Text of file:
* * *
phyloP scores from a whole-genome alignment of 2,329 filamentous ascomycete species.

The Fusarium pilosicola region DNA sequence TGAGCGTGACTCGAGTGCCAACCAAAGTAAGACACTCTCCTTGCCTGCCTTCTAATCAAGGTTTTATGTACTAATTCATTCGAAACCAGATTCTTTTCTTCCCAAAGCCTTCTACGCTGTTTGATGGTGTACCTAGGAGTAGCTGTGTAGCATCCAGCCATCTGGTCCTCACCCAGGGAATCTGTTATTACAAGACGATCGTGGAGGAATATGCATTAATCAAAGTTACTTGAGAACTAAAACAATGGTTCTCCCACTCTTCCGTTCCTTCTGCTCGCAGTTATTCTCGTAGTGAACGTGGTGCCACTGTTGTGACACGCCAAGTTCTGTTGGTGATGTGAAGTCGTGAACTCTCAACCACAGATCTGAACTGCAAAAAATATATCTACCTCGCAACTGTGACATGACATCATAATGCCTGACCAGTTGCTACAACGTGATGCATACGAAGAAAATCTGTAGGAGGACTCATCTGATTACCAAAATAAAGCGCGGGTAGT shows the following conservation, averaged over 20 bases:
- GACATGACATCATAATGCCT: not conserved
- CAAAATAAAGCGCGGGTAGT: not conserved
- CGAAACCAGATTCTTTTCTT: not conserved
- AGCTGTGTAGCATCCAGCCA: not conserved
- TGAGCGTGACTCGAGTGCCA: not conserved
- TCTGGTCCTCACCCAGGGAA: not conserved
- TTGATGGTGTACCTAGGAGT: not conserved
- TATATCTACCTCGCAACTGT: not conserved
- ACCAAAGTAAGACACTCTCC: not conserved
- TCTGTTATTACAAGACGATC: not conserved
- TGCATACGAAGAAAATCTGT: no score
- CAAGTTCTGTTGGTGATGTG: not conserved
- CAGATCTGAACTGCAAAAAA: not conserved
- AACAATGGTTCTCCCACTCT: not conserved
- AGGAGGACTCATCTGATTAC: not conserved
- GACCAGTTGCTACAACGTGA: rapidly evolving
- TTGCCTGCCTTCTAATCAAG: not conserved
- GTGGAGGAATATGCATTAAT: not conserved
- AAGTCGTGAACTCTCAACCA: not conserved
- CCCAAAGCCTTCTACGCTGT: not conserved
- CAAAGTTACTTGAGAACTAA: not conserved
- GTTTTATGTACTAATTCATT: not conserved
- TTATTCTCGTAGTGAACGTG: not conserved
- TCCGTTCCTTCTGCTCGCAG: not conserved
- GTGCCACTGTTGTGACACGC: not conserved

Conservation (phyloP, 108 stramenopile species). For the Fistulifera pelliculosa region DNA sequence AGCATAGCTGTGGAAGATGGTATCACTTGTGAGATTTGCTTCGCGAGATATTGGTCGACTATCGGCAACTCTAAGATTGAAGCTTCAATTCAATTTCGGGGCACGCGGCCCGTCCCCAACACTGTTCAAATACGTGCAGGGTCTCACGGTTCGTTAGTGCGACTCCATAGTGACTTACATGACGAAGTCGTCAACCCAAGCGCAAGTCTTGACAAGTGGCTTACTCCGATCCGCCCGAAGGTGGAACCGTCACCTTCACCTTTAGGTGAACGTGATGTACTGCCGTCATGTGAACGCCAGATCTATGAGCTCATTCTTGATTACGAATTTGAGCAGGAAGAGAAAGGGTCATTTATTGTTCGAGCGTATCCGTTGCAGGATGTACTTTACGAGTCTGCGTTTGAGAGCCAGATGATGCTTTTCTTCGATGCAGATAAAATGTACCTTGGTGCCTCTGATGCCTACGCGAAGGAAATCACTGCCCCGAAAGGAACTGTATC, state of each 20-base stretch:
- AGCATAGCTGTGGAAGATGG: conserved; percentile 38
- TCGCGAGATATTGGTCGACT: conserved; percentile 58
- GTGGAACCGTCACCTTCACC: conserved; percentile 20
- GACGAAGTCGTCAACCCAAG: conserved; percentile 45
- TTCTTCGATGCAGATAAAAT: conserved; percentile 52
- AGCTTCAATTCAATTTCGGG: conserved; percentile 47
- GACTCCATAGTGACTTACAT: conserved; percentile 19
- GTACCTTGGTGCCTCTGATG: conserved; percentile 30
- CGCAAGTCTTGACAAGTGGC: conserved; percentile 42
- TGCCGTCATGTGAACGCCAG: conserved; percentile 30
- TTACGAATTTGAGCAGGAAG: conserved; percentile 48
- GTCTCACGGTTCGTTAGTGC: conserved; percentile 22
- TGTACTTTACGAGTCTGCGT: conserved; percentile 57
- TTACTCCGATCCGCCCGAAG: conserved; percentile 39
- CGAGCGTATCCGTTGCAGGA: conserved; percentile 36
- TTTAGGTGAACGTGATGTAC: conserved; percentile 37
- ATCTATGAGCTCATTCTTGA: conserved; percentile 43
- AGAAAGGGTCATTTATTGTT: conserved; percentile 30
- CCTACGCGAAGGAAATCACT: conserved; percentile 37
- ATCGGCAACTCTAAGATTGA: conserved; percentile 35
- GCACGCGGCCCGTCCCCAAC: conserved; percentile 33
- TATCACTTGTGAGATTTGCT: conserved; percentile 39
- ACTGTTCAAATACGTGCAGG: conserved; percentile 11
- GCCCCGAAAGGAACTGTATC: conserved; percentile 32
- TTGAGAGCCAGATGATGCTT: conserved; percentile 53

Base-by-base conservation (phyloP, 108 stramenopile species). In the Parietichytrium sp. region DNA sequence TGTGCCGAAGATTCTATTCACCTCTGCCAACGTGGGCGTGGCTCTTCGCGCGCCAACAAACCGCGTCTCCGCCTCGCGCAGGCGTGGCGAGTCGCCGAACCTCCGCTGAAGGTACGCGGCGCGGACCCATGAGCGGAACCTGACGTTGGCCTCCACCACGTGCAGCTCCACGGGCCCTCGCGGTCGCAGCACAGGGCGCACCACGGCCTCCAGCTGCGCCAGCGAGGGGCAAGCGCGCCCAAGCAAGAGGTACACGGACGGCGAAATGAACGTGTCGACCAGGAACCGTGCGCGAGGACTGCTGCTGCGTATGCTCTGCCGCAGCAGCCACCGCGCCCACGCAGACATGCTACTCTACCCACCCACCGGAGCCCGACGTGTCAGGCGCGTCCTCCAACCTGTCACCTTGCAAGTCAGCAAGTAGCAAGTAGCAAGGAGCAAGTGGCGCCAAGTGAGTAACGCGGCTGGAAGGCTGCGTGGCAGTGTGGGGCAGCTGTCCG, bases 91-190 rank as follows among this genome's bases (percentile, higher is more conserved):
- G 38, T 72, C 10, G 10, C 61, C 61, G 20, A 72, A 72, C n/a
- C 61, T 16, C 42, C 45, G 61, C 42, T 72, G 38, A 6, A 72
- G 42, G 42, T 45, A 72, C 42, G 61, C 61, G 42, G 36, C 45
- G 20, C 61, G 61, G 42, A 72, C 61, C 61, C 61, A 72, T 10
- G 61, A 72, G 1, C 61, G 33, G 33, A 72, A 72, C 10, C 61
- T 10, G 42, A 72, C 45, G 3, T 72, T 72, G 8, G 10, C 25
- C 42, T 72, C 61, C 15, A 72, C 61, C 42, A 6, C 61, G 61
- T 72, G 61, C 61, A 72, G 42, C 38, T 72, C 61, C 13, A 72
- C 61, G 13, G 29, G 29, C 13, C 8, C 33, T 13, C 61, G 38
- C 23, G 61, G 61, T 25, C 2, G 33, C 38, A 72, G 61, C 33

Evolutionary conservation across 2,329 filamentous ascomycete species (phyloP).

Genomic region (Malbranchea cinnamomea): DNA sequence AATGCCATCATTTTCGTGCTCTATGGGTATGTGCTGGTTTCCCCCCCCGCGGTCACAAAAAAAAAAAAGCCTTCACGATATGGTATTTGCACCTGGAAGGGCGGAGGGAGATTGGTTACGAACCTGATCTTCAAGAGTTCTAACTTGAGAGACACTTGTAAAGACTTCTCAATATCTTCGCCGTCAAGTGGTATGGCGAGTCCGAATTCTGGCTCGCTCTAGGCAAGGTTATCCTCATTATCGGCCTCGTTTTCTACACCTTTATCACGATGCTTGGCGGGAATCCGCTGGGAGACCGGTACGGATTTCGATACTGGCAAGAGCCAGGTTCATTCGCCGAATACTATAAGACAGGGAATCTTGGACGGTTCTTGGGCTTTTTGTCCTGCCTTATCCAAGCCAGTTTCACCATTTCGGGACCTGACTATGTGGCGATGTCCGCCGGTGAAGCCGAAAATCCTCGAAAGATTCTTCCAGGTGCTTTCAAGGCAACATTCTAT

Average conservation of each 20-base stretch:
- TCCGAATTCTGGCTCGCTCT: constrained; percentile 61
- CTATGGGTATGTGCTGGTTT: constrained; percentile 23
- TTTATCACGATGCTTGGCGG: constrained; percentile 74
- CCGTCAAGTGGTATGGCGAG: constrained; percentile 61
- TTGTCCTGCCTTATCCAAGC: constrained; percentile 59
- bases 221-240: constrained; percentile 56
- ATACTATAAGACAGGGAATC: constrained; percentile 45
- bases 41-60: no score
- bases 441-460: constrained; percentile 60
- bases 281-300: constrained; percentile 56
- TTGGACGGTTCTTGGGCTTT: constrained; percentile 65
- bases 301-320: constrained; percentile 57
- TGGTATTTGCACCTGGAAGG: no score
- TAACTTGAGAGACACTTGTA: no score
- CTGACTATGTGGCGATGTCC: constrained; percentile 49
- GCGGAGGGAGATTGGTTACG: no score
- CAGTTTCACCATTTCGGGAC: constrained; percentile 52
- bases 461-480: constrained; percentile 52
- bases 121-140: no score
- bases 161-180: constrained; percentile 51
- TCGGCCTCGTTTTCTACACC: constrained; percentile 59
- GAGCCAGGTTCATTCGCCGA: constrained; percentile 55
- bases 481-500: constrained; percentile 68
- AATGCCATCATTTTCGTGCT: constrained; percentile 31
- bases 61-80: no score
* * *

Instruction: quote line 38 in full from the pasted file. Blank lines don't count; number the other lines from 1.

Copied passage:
- TGCCGTCATGTGAACGCCAG: conserved; percentile 30